Vermont Public is independent, community-supported media, serving Vermont with trusted, relevant and essential information. We share stories that bring people together, from every corner of our region. New to Vermont Public? Start here.

© 2024 Vermont Public | 365 Troy Ave. Colchester, VT 05446

Public Files:

For assistance accessing our public files, please contact or call 802-655-9451.
Play Live Radio
Next Up:
0:00 0:00
Available On Air Stations

Every week, Vermont Public's politics team provides a succinct breakdown of some of the biggest issues at the Statehouse.

Capitol Recap: House and Senate divided over new spending, proposed tax increases

Six lawmakers sitting around a table in a Statehouse committee room
Peter Hirschfeld
Vermont Public
The House and Senate lawmakers charged with negotiating a final agreement on next year's state budget are operating within a tighter revenue framework than House lawmakers wanted.

Much of the coverage from Vermont Public’s capital bureau this year has focused on tensions between Republican Gov. Phil Scott and Democratic leaders in the Legislature. But as lawmakers head into the final days of the 2024 legislative session, it’s disagreements between the House and Senate that are taking center stage.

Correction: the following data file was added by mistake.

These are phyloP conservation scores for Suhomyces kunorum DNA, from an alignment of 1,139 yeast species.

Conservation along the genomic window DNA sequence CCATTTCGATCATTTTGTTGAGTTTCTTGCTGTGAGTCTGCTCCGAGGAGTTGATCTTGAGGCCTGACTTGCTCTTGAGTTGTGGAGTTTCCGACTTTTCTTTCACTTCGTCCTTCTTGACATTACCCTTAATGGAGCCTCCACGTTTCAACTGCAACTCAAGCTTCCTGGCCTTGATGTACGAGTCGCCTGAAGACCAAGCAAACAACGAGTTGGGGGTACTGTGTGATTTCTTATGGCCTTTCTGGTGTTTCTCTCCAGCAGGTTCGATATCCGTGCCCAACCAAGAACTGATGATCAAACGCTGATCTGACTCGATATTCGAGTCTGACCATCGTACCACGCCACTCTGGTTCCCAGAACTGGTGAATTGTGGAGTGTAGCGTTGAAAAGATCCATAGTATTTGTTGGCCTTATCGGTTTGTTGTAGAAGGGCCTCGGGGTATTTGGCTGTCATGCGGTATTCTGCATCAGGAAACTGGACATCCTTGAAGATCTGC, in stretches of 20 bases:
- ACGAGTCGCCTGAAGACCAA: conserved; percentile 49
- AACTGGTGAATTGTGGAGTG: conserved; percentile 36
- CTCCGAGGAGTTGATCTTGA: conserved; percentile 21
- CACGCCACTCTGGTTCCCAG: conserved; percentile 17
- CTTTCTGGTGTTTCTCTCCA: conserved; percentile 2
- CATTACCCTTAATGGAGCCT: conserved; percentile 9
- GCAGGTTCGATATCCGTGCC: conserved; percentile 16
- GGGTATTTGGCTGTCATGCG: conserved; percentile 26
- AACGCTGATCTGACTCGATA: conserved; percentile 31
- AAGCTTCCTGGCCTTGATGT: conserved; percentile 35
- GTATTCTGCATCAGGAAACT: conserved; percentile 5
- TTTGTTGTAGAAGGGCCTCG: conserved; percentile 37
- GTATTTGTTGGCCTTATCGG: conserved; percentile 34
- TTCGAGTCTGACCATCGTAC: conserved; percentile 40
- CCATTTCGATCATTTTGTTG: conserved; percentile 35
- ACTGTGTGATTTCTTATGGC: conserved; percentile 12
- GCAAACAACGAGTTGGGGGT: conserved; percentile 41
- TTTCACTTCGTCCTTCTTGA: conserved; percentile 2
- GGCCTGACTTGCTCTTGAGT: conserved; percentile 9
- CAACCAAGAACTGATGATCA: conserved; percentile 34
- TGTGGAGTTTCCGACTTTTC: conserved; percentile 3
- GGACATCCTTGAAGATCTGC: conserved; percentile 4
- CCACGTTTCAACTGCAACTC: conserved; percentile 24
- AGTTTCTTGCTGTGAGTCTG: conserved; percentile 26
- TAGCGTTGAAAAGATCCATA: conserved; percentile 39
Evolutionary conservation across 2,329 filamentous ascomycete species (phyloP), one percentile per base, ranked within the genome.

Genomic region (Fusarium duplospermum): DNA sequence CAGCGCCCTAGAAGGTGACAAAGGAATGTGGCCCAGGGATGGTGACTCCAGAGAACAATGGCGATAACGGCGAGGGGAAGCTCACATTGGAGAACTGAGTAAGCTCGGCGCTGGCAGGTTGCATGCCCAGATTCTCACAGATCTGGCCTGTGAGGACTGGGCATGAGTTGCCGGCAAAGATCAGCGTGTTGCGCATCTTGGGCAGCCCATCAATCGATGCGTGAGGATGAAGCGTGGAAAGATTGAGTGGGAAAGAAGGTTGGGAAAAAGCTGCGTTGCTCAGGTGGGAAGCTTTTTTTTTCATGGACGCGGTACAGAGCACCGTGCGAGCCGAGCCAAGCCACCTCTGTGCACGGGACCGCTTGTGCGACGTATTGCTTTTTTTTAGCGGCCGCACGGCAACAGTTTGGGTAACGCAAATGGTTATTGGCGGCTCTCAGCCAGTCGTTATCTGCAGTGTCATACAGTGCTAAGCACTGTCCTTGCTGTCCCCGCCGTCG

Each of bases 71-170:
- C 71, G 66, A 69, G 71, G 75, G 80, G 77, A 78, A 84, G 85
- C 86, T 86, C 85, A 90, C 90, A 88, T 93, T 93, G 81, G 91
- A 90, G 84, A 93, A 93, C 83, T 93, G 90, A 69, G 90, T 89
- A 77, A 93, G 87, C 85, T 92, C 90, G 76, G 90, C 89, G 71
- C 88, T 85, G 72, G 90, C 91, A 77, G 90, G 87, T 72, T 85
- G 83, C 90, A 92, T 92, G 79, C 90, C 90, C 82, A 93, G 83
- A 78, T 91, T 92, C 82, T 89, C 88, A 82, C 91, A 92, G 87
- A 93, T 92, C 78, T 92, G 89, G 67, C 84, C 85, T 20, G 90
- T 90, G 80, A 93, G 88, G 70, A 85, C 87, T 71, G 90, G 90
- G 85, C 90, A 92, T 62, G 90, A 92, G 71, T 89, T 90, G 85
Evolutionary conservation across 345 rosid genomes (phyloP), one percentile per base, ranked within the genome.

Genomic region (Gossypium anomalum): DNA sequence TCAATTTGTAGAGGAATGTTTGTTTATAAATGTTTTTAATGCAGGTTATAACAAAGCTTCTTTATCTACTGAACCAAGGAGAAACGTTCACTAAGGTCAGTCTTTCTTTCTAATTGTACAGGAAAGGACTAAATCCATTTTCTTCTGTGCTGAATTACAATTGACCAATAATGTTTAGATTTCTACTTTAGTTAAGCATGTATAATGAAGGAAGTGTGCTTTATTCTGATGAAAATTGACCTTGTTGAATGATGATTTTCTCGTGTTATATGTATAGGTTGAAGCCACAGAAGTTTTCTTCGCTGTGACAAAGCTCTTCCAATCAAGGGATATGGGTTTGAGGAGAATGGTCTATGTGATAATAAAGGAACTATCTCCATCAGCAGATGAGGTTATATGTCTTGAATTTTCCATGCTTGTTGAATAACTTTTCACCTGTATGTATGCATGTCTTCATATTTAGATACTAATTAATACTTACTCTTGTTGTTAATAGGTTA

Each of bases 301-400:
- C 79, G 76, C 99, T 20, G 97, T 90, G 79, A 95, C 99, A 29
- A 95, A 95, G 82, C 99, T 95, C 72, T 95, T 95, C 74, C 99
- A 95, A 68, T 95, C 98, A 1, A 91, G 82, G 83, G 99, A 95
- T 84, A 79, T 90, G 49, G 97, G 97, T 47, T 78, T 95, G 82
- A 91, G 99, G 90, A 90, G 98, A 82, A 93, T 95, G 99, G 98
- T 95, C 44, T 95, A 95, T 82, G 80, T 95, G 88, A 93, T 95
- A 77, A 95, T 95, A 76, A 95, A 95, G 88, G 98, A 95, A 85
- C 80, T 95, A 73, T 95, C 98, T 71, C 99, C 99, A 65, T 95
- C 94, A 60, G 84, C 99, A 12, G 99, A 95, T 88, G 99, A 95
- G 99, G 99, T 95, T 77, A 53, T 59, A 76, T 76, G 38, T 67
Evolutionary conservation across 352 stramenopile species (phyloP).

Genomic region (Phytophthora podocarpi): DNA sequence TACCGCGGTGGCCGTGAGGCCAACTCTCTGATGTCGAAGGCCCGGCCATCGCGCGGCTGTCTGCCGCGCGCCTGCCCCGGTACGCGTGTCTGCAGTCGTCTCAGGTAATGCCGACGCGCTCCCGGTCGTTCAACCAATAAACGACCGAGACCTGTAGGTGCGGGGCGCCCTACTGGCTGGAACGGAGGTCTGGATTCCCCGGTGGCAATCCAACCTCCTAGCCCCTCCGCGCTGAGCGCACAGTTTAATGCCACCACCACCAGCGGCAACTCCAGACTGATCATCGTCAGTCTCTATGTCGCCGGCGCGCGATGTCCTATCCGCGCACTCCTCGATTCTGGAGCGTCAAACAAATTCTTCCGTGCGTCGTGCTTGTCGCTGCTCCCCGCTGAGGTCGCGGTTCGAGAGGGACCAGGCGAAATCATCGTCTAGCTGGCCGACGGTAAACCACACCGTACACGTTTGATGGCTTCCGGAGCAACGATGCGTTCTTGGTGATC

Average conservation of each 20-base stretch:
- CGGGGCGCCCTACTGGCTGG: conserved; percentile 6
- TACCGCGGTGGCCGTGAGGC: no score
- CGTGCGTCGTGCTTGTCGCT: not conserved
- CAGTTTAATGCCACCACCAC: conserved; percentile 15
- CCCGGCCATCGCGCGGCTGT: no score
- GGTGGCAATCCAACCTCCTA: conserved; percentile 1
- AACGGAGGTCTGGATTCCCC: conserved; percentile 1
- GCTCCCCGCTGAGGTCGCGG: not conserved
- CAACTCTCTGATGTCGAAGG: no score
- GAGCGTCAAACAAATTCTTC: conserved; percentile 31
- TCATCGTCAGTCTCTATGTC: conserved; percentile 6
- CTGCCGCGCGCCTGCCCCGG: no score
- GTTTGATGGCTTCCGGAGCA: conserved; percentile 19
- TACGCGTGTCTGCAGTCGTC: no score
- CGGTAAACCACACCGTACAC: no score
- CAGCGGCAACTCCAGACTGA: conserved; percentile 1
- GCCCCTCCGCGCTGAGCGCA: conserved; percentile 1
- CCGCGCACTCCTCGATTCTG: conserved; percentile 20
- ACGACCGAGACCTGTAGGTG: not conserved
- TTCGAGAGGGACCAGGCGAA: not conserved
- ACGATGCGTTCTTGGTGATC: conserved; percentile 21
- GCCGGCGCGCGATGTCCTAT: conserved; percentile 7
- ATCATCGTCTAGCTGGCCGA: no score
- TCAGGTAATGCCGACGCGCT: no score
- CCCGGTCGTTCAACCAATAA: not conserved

That’s because Senate lawmakers have largely rejected the proposed tax increases that House lawmakers approved last month.

In this week’s edition of the Capitol Recap, Vermont Public’s Mitch Wertlieb spoke with reporter Peter Hirschfeld to learn more about why Democrats are at odds with each other over the issue of new spending. Their conversation below has been edited and condensed for clarity.

Mitch Wertlieb: A few weeks ago, the House approved more than $130 million in tax hikes. And they wanted to use that revenue to fund new spending on housing, health care and public safety. What has the Senate done with those proposals?

Peter Hirschfeld: The Senate carries a sharp axe sometimes when it comes to budget proposals that are sent to them by the House. And they definitely broke that tool out this year.

You mentioned that $130 million revenue package that was passed by the House. It consisted largely of two separate proposals. One of them would have created a new income tax bracket for high earners — we’re talking about people that make more than $500,000 a year.

A woman with glasses and white hair speaks while using her hands. Another woman looks on from the side.
Zoe McDonald
Vermont Public
Caledonia County Sen. Jane Kitchel says income tax increases on high earners and corporations could have unintended economic consequences for Vermont.